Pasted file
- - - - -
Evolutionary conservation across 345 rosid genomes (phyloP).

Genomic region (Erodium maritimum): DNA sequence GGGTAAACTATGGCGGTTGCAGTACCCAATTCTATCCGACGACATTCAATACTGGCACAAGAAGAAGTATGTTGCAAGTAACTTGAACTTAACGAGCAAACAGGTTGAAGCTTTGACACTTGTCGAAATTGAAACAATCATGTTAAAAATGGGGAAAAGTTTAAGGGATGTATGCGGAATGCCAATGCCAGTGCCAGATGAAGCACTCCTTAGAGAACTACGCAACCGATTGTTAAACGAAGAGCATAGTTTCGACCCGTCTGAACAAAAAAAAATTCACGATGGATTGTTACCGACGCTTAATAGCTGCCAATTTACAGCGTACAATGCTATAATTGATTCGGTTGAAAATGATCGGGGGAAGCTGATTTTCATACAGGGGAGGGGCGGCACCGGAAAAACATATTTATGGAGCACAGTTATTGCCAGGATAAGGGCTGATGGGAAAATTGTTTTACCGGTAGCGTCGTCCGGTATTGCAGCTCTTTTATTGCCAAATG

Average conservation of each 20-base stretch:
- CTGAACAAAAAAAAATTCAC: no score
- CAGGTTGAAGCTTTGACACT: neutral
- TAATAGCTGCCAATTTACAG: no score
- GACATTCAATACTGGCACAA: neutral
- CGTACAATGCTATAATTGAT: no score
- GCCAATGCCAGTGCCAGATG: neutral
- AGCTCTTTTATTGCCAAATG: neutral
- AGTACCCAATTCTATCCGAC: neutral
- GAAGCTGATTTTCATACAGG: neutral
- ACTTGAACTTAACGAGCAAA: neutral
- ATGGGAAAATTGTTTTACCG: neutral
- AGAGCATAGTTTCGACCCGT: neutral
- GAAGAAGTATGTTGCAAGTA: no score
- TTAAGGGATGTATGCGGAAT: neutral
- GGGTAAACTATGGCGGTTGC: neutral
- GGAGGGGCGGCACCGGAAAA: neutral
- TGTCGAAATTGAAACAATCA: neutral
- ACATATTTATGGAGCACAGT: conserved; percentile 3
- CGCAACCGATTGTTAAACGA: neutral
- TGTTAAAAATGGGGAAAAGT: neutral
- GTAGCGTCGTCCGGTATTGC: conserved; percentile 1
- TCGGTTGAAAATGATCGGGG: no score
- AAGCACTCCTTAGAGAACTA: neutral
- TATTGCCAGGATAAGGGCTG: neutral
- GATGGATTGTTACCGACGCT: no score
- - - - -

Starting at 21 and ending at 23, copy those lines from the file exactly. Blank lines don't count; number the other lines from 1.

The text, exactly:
- ACATATTTATGGAGCACAGT: conserved; percentile 3
- CGCAACCGATTGTTAAACGA: neutral
- TGTTAAAAATGGGGAAAAGT: neutral